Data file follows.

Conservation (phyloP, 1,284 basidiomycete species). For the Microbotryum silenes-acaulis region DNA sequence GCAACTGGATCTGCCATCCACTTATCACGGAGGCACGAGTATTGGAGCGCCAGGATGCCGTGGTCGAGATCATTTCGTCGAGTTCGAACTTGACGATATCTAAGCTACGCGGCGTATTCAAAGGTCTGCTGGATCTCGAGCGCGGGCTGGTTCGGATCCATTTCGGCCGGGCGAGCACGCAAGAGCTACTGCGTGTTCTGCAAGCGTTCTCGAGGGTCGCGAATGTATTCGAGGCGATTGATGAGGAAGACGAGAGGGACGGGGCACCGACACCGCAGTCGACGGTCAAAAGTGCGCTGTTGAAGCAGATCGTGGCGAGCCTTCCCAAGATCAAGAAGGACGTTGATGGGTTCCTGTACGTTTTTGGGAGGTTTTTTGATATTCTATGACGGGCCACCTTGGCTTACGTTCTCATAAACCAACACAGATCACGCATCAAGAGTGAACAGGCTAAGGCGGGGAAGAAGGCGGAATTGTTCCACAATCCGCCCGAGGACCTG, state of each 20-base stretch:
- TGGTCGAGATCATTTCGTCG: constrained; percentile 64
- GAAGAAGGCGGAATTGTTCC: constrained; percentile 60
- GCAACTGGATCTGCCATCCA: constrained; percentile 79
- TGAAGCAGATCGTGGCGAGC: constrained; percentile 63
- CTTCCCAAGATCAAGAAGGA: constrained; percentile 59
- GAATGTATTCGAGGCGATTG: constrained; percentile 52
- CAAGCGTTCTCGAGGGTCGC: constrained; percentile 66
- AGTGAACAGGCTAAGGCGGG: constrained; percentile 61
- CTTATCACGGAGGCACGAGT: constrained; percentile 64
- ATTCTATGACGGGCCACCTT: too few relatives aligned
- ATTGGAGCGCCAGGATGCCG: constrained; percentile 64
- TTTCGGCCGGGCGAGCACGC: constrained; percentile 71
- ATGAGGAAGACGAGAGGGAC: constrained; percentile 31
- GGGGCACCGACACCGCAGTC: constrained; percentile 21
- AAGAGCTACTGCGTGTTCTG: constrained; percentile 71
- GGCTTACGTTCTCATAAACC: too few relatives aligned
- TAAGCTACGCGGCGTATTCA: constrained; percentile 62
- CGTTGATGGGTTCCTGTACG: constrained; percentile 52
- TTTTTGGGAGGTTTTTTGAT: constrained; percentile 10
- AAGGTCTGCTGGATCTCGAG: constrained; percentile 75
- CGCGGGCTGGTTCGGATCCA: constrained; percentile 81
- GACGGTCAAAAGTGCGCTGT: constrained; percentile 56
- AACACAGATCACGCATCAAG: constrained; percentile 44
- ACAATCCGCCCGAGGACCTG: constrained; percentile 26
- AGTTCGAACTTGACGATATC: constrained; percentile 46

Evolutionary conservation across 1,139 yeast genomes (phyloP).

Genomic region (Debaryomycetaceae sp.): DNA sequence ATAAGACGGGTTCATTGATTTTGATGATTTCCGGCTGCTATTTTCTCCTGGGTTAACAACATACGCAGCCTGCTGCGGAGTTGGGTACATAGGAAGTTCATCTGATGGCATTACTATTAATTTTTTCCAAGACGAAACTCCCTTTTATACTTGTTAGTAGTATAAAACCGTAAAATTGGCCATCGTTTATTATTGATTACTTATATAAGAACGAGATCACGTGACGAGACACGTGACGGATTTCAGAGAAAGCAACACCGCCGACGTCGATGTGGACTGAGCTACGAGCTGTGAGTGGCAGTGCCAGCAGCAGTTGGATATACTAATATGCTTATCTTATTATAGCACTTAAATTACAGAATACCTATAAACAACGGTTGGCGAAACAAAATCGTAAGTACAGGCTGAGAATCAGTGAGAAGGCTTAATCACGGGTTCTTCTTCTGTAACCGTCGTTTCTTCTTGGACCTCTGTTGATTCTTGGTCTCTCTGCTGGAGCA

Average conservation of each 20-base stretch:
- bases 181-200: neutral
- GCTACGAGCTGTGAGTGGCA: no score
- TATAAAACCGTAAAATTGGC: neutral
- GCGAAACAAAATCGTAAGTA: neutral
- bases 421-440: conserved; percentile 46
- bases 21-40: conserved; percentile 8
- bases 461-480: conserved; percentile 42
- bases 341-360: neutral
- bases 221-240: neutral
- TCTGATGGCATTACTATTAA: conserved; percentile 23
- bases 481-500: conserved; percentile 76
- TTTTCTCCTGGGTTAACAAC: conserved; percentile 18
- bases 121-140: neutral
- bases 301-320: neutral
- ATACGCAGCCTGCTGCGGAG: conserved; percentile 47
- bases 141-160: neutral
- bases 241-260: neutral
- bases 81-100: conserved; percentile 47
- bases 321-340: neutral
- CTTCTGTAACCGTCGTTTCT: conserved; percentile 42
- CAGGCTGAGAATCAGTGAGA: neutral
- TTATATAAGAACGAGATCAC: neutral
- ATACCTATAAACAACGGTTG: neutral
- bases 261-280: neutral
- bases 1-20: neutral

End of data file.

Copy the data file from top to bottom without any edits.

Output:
Conservation (phyloP, 1,284 basidiomycete species). For the Microbotryum silenes-acaulis region DNA sequence GCAACTGGATCTGCCATCCACTTATCACGGAGGCACGAGTATTGGAGCGCCAGGATGCCGTGGTCGAGATCATTTCGTCGAGTTCGAACTTGACGATATCTAAGCTACGCGGCGTATTCAAAGGTCTGCTGGATCTCGAGCGCGGGCTGGTTCGGATCCATTTCGGCCGGGCGAGCACGCAAGAGCTACTGCGTGTTCTGCAAGCGTTCTCGAGGGTCGCGAATGTATTCGAGGCGATTGATGAGGAAGACGAGAGGGACGGGGCACCGACACCGCAGTCGACGGTCAAAAGTGCGCTGTTGAAGCAGATCGTGGCGAGCCTTCCCAAGATCAAGAAGGACGTTGATGGGTTCCTGTACGTTTTTGGGAGGTTTTTTGATATTCTATGACGGGCCACCTTGGCTTACGTTCTCATAAACCAACACAGATCACGCATCAAGAGTGAACAGGCTAAGGCGGGGAAGAAGGCGGAATTGTTCCACAATCCGCCCGAGGACCTG, state of each 20-base stretch:
- TGGTCGAGATCATTTCGTCG: constrained; percentile 64
- GAAGAAGGCGGAATTGTTCC: constrained; percentile 60
- GCAACTGGATCTGCCATCCA: constrained; percentile 79
- TGAAGCAGATCGTGGCGAGC: constrained; percentile 63
- CTTCCCAAGATCAAGAAGGA: constrained; percentile 59
- GAATGTATTCGAGGCGATTG: constrained; percentile 52
- CAAGCGTTCTCGAGGGTCGC: constrained; percentile 66
- AGTGAACAGGCTAAGGCGGG: constrained; percentile 61
- CTTATCACGGAGGCACGAGT: constrained; percentile 64
- ATTCTATGACGGGCCACCTT: too few relatives aligned
- ATTGGAGCGCCAGGATGCCG: constrained; percentile 64
- TTTCGGCCGGGCGAGCACGC: constrained; percentile 71
- ATGAGGAAGACGAGAGGGAC: constrained; percentile 31
- GGGGCACCGACACCGCAGTC: constrained; percentile 21
- AAGAGCTACTGCGTGTTCTG: constrained; percentile 71
- GGCTTACGTTCTCATAAACC: too few relatives aligned
- TAAGCTACGCGGCGTATTCA: constrained; percentile 62
- CGTTGATGGGTTCCTGTACG: constrained; percentile 52
- TTTTTGGGAGGTTTTTTGAT: constrained; percentile 10
- AAGGTCTGCTGGATCTCGAG: constrained; percentile 75
- CGCGGGCTGGTTCGGATCCA: constrained; percentile 81
- GACGGTCAAAAGTGCGCTGT: constrained; percentile 56
- AACACAGATCACGCATCAAG: constrained; percentile 44
- ACAATCCGCCCGAGGACCTG: constrained; percentile 26
- AGTTCGAACTTGACGATATC: constrained; percentile 46

Evolutionary conservation across 1,139 yeast genomes (phyloP).

Genomic region (Debaryomycetaceae sp.): DNA sequence ATAAGACGGGTTCATTGATTTTGATGATTTCCGGCTGCTATTTTCTCCTGGGTTAACAACATACGCAGCCTGCTGCGGAGTTGGGTACATAGGAAGTTCATCTGATGGCATTACTATTAATTTTTTCCAAGACGAAACTCCCTTTTATACTTGTTAGTAGTATAAAACCGTAAAATTGGCCATCGTTTATTATTGATTACTTATATAAGAACGAGATCACGTGACGAGACACGTGACGGATTTCAGAGAAAGCAACACCGCCGACGTCGATGTGGACTGAGCTACGAGCTGTGAGTGGCAGTGCCAGCAGCAGTTGGATATACTAATATGCTTATCTTATTATAGCACTTAAATTACAGAATACCTATAAACAACGGTTGGCGAAACAAAATCGTAAGTACAGGCTGAGAATCAGTGAGAAGGCTTAATCACGGGTTCTTCTTCTGTAACCGTCGTTTCTTCTTGGACCTCTGTTGATTCTTGGTCTCTCTGCTGGAGCA

Average conservation of each 20-base stretch:
- bases 181-200: neutral
- GCTACGAGCTGTGAGTGGCA: no score
- TATAAAACCGTAAAATTGGC: neutral
- GCGAAACAAAATCGTAAGTA: neutral
- bases 421-440: conserved; percentile 46
- bases 21-40: conserved; percentile 8
- bases 461-480: conserved; percentile 42
- bases 341-360: neutral
- bases 221-240: neutral
- TCTGATGGCATTACTATTAA: conserved; percentile 23
- bases 481-500: conserved; percentile 76
- TTTTCTCCTGGGTTAACAAC: conserved; percentile 18
- bases 121-140: neutral
- bases 301-320: neutral
- ATACGCAGCCTGCTGCGGAG: conserved; percentile 47
- bases 141-160: neutral
- bases 241-260: neutral
- bases 81-100: conserved; percentile 47
- bases 321-340: neutral
- CTTCTGTAACCGTCGTTTCT: conserved; percentile 42
- CAGGCTGAGAATCAGTGAGA: neutral
- TTATATAAGAACGAGATCAC: neutral
- ATACCTATAAACAACGGTTG: neutral
- bases 261-280: neutral
- bases 1-20: neutral